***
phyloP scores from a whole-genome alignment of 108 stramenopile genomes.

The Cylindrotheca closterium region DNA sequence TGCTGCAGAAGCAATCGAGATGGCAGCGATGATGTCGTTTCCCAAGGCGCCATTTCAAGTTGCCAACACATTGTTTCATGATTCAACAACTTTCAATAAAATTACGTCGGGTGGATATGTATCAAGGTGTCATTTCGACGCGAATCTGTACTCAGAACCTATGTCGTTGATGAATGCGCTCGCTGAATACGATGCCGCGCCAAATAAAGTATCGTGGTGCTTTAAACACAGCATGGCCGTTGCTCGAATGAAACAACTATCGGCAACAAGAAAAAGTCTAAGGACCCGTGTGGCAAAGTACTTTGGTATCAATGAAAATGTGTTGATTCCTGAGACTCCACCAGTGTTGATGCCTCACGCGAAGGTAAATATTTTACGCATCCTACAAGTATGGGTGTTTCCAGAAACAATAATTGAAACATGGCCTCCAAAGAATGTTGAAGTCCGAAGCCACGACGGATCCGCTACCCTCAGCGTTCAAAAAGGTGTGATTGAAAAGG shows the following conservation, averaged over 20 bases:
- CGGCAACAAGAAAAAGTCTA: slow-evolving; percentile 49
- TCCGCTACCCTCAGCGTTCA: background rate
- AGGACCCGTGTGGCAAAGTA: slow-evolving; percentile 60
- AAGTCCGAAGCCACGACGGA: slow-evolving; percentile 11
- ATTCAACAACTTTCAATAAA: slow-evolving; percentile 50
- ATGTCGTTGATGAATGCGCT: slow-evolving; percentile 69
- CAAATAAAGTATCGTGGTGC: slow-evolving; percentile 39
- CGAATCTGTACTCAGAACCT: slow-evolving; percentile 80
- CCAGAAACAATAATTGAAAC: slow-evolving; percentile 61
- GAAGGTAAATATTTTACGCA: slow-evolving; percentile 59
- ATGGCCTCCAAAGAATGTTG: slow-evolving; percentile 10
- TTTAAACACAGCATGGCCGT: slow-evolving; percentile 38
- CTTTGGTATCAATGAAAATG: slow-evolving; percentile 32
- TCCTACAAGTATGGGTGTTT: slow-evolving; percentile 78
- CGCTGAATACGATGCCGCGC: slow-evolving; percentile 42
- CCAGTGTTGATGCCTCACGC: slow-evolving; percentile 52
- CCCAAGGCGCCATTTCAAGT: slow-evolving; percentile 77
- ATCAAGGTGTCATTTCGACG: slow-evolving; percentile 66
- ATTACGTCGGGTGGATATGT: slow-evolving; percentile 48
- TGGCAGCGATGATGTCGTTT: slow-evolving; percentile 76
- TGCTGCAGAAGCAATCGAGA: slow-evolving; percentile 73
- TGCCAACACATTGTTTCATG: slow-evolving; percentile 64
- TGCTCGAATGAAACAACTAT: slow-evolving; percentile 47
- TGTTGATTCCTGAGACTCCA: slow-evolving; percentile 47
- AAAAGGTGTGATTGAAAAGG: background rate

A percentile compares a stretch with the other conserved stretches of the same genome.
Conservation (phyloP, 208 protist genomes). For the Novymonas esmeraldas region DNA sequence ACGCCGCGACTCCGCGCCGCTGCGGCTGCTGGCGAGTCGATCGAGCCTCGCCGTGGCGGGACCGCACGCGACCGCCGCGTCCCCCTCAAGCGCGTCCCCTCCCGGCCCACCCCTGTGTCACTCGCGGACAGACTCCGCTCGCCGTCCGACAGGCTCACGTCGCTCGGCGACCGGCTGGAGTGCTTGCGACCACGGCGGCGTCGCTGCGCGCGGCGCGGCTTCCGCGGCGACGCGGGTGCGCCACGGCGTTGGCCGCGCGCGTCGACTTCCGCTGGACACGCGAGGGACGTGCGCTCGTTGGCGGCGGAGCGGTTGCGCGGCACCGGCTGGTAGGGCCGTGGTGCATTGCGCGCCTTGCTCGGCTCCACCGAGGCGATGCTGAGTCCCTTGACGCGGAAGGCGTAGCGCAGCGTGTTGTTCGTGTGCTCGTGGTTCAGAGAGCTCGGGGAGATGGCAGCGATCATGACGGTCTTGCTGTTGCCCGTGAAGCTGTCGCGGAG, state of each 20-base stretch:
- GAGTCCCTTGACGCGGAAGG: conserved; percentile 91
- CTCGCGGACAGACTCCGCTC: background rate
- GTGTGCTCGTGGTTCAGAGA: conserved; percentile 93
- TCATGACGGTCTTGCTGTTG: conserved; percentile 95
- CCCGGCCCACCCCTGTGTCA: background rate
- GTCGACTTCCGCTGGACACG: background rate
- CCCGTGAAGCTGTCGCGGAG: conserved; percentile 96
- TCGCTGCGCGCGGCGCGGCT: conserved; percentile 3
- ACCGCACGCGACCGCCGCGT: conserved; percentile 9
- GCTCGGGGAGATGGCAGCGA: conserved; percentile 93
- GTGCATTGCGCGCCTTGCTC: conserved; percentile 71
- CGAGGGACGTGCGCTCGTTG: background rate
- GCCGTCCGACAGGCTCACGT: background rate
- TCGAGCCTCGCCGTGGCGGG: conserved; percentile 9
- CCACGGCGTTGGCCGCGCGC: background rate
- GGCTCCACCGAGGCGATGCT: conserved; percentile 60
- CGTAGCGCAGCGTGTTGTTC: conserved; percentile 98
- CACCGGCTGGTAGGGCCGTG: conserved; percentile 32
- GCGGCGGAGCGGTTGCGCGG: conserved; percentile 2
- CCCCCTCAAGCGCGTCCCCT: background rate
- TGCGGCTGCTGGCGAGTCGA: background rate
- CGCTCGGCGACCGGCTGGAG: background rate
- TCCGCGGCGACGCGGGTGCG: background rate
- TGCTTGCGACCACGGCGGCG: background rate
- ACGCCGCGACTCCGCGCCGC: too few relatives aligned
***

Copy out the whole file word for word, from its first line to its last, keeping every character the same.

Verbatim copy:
phyloP scores from a whole-genome alignment of 108 stramenopile genomes.

The Cylindrotheca closterium region DNA sequence TGCTGCAGAAGCAATCGAGATGGCAGCGATGATGTCGTTTCCCAAGGCGCCATTTCAAGTTGCCAACACATTGTTTCATGATTCAACAACTTTCAATAAAATTACGTCGGGTGGATATGTATCAAGGTGTCATTTCGACGCGAATCTGTACTCAGAACCTATGTCGTTGATGAATGCGCTCGCTGAATACGATGCCGCGCCAAATAAAGTATCGTGGTGCTTTAAACACAGCATGGCCGTTGCTCGAATGAAACAACTATCGGCAACAAGAAAAAGTCTAAGGACCCGTGTGGCAAAGTACTTTGGTATCAATGAAAATGTGTTGATTCCTGAGACTCCACCAGTGTTGATGCCTCACGCGAAGGTAAATATTTTACGCATCCTACAAGTATGGGTGTTTCCAGAAACAATAATTGAAACATGGCCTCCAAAGAATGTTGAAGTCCGAAGCCACGACGGATCCGCTACCCTCAGCGTTCAAAAAGGTGTGATTGAAAAGG shows the following conservation, averaged over 20 bases:
- CGGCAACAAGAAAAAGTCTA: slow-evolving; percentile 49
- TCCGCTACCCTCAGCGTTCA: background rate
- AGGACCCGTGTGGCAAAGTA: slow-evolving; percentile 60
- AAGTCCGAAGCCACGACGGA: slow-evolving; percentile 11
- ATTCAACAACTTTCAATAAA: slow-evolving; percentile 50
- ATGTCGTTGATGAATGCGCT: slow-evolving; percentile 69
- CAAATAAAGTATCGTGGTGC: slow-evolving; percentile 39
- CGAATCTGTACTCAGAACCT: slow-evolving; percentile 80
- CCAGAAACAATAATTGAAAC: slow-evolving; percentile 61
- GAAGGTAAATATTTTACGCA: slow-evolving; percentile 59
- ATGGCCTCCAAAGAATGTTG: slow-evolving; percentile 10
- TTTAAACACAGCATGGCCGT: slow-evolving; percentile 38
- CTTTGGTATCAATGAAAATG: slow-evolving; percentile 32
- TCCTACAAGTATGGGTGTTT: slow-evolving; percentile 78
- CGCTGAATACGATGCCGCGC: slow-evolving; percentile 42
- CCAGTGTTGATGCCTCACGC: slow-evolving; percentile 52
- CCCAAGGCGCCATTTCAAGT: slow-evolving; percentile 77
- ATCAAGGTGTCATTTCGACG: slow-evolving; percentile 66
- ATTACGTCGGGTGGATATGT: slow-evolving; percentile 48
- TGGCAGCGATGATGTCGTTT: slow-evolving; percentile 76
- TGCTGCAGAAGCAATCGAGA: slow-evolving; percentile 73
- TGCCAACACATTGTTTCATG: slow-evolving; percentile 64
- TGCTCGAATGAAACAACTAT: slow-evolving; percentile 47
- TGTTGATTCCTGAGACTCCA: slow-evolving; percentile 47
- AAAAGGTGTGATTGAAAAGG: background rate

A percentile compares a stretch with the other conserved stretches of the same genome.
Conservation (phyloP, 208 protist genomes). For the Novymonas esmeraldas region DNA sequence ACGCCGCGACTCCGCGCCGCTGCGGCTGCTGGCGAGTCGATCGAGCCTCGCCGTGGCGGGACCGCACGCGACCGCCGCGTCCCCCTCAAGCGCGTCCCCTCCCGGCCCACCCCTGTGTCACTCGCGGACAGACTCCGCTCGCCGTCCGACAGGCTCACGTCGCTCGGCGACCGGCTGGAGTGCTTGCGACCACGGCGGCGTCGCTGCGCGCGGCGCGGCTTCCGCGGCGACGCGGGTGCGCCACGGCGTTGGCCGCGCGCGTCGACTTCCGCTGGACACGCGAGGGACGTGCGCTCGTTGGCGGCGGAGCGGTTGCGCGGCACCGGCTGGTAGGGCCGTGGTGCATTGCGCGCCTTGCTCGGCTCCACCGAGGCGATGCTGAGTCCCTTGACGCGGAAGGCGTAGCGCAGCGTGTTGTTCGTGTGCTCGTGGTTCAGAGAGCTCGGGGAGATGGCAGCGATCATGACGGTCTTGCTGTTGCCCGTGAAGCTGTCGCGGAG, state of each 20-base stretch:
- GAGTCCCTTGACGCGGAAGG: conserved; percentile 91
- CTCGCGGACAGACTCCGCTC: background rate
- GTGTGCTCGTGGTTCAGAGA: conserved; percentile 93
- TCATGACGGTCTTGCTGTTG: conserved; percentile 95
- CCCGGCCCACCCCTGTGTCA: background rate
- GTCGACTTCCGCTGGACACG: background rate
- CCCGTGAAGCTGTCGCGGAG: conserved; percentile 96
- TCGCTGCGCGCGGCGCGGCT: conserved; percentile 3
- ACCGCACGCGACCGCCGCGT: conserved; percentile 9
- GCTCGGGGAGATGGCAGCGA: conserved; percentile 93
- GTGCATTGCGCGCCTTGCTC: conserved; percentile 71
- CGAGGGACGTGCGCTCGTTG: background rate
- GCCGTCCGACAGGCTCACGT: background rate
- TCGAGCCTCGCCGTGGCGGG: conserved; percentile 9
- CCACGGCGTTGGCCGCGCGC: background rate
- GGCTCCACCGAGGCGATGCT: conserved; percentile 60
- CGTAGCGCAGCGTGTTGTTC: conserved; percentile 98
- CACCGGCTGGTAGGGCCGTG: conserved; percentile 32
- GCGGCGGAGCGGTTGCGCGG: conserved; percentile 2
- CCCCCTCAAGCGCGTCCCCT: background rate
- TGCGGCTGCTGGCGAGTCGA: background rate
- CGCTCGGCGACCGGCTGGAG: background rate
- TCCGCGGCGACGCGGGTGCG: background rate
- TGCTTGCGACCACGGCGGCG: background rate
- ACGCCGCGACTCCGCGCCGC: too few relatives aligned